In this action for breach of a retail installment contract for the sale of a health spa membership, the question presented is whether the contract is void, under N.C. Gen. Stat. Sec. 25A-37 (1986), as an illegal referral sale.
On 9 February 1987, defendant Doris Goodman entered into a contract to purchase a two-year spa membership from plaintiff, Chapel Hill Spa Health Club, Inc. (the Spa), at a cash price of $750.00. Goodman made a down payment of $50.00 and agreed to pay the balance pursuant to a “Consumer Credit Retail Installment Contract” which required 24 monthly payments of $34.03. Mr. Dee Best, the Spa’s salesperson, also separately executed and gave to Goodman a written offer to renew her membership after two years at a cost of $120.00 for the third and each successive year. In addition, during their discussions prior to the execution of the contract, Best orally promised Goodman that, for every prospective customer she brought to the Spa, she would receive a $20.00 discount on the $120.00 cost of renewal.
Goodman referred several prospects to the Spa and for each she received a certificate entitling her to a $20.00 discount on the cost of renewing her membership.
Upon Goodman’s failure to make any of her monthly payments, the Spa instituted this suit for the remaining amount due under the contract. As a defense, Goodman asserted that the contract was void because it violated N.C. Gen. Stat. Sec. 25A-37 which prohibits referral sales. The matter was first heard in magistrate’s court, where the Spa’s suit was dismissed. Following a trial de novo in district court, the trial judge made findings, concluded that the contract between the parties was not a referral sale, and entered judgment against Goodman for $734.92 with interest. From that judgment, Goodman appeals. We reverse.
(11 Referral sales are prohibited in this state by N.C. Gen. Stat. Sec. 25A-37 which states:
The advertisement for sale or the actual sale of any goods or services (whether or not a consumer credit sale) at a price or with a rebate or payment or other consideration to the purchaser that is contingent upon the procurement of prospective customers provided by the purchaser, or the procurement of sales to persons suggested by the purchaser, is declared to be unlawful. Any obligation of a buyer arising under such a sale shall be void and a nullity.
In essence, a referral sale is a transaction in which a person is induced to purchase goods or services upon the representation that the purchaser can reduce or recover the purchase price or earn a commission by referring other prospective buyers to the seller for similar purchases. See, e.g., State ex rel. Miller v. American Professional Marketing, Inc., 382 N.W. 2d 117 (Iowa 1986); People v. Best Line Products, Inc., 61 Cal. App. 3d 879, 132 Cal. Rptr. 767 (1976) and cases cited therein at 913, 132 Cal. Rptr. at 789. For a detailed analysis of the operation of and problems associated with referral schemes, see Comment, Referral Sales Contracts: To Alter or Abolish?, 15 Buffalo L. Rev. 669 (1965-1966).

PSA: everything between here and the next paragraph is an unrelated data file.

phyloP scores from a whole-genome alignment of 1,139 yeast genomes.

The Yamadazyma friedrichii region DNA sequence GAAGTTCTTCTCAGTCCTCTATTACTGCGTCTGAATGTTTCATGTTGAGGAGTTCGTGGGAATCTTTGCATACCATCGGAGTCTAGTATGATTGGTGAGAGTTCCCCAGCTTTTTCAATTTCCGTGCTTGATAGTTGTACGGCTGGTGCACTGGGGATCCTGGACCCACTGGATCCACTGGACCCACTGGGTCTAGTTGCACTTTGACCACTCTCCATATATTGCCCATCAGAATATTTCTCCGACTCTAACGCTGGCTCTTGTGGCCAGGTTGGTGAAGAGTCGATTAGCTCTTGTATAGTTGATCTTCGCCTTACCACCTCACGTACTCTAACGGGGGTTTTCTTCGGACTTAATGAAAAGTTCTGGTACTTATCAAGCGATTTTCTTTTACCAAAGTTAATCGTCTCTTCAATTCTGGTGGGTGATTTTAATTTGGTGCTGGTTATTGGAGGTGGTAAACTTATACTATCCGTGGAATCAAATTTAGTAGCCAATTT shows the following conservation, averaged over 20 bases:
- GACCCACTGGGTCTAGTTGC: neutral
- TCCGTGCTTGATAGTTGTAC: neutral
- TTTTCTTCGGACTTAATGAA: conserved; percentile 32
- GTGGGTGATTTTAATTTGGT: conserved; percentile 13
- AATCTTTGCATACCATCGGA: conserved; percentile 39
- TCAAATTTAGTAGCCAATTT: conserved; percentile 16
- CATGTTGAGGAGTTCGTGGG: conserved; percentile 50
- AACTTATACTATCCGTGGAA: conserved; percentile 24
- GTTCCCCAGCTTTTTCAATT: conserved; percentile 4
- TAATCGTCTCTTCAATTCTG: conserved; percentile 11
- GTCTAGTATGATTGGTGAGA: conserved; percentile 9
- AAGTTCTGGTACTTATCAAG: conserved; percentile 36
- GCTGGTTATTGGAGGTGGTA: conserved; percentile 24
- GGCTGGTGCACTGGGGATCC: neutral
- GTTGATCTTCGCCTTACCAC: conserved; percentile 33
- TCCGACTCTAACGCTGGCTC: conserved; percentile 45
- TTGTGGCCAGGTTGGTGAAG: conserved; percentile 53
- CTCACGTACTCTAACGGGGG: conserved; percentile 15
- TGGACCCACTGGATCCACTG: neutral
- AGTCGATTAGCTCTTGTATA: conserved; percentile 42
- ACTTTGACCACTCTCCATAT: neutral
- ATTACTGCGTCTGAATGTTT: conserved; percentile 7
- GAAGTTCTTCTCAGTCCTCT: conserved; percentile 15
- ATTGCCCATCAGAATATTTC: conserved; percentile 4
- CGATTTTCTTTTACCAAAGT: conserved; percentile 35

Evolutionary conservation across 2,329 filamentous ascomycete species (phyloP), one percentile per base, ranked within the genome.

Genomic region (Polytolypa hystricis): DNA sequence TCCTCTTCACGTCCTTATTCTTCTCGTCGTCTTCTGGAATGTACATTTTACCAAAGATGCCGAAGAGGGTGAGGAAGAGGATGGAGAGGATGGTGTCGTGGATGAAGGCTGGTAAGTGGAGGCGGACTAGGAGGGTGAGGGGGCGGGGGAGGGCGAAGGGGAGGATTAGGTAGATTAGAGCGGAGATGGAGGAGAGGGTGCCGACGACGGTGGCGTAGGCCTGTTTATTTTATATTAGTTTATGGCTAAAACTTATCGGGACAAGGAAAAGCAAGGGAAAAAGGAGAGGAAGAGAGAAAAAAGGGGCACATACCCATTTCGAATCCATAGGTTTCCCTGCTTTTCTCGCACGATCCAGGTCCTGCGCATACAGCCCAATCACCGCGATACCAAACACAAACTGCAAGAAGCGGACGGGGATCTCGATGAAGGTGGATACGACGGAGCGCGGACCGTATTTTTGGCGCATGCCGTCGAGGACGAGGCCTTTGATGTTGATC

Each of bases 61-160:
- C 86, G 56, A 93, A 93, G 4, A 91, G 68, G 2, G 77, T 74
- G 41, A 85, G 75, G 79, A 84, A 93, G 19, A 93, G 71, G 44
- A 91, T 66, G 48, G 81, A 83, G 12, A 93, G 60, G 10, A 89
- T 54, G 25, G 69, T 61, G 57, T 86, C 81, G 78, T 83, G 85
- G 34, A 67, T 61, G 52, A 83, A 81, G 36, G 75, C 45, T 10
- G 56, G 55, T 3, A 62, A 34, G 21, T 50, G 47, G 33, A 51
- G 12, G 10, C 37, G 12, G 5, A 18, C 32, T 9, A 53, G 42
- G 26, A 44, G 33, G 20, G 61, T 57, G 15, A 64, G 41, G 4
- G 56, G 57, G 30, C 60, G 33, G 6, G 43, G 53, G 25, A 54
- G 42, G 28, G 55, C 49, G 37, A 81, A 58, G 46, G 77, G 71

A referral sales program "relies upon the well-known fact that almost everyone wants to get something for nothing." Commonwealth ex rel. Packel v. Tolleson, 14 Pa. Cmwlth. 72, 321 A. 2d 664, 691 (1974), aff'd, 462 Pa. 193, 340 A. 2d 428 (1975). Referral sales plans, like pyramid distribution schemes and similar "endless-chain" transactions, are widely recognized as inherently fraudulent. Because there is no infinite number of purchasers for any particular product or service in any vicinity, it is mathematically impossible for most referral purchasers to qualify for the promised discounts or commissions by finding new referrals. See, American Professional Marketing at 121; Tolleson at 691; State by Lefkowitz v. ITM, Inc., 52 Misc. 2d 39, 275 N.Y.S. 2d 303, 315-316 (1966); Comment, 15 Buffalo L. Rev, at 684-85.
*201The law of diminishing returns operates against later participants in the plan as the particular market becomes saturated and no prospects remain for them to solicit as customers. Referral schemes have been invalidated by numerous state statutes and court decisions. See, e.g., Ohio Rev. Code Ann., Sec. 1345.02(D) (Anderson 1979); Minn. Stat. Ann. Sec. 325 F. 69(2) (West Cum. Supp. 1988); Mass. Gen. Laws Ann. ch. 271 Sec. 6A (West 1970); Iowa Code Ann. Sec. 714.16(2b) (West 1979); and cases discussed in Annotation, Enforceability of Transactions Entered into Pursuant to Referral Sales Arrangement, 14 A.L.R. 3d 1420 (1967).
In recognition of the vast potential for deception and exploitation of the public inherent in referral sales and in furtherance of the vital state interest in protecting citizens from fraud, our legislature, by enacting Sec. 25A-37, has condemned all referral sales contracts, declaring them both unlawful and unenforceable. Careful consideration of the record in this case convinces us that the referral program utilized by the Spa in its promotion and sale of a membership to Goodman violates the terms and the underlying policy of the statute and that the resulting contract is therefore void. In so concluding, we reject arguments by the Spa that its transaction with Goodman does not fall within the purview of Sec. 25A-37 because (1) neither the written offer to renew nor the oral referral agreement are part of the initial two-year membership contract which the Spa seeks to enforce, and (2) neither the price nor anything related to the two-year contract is contingent upon Goodman’s procurement of prospective customers for the Spa.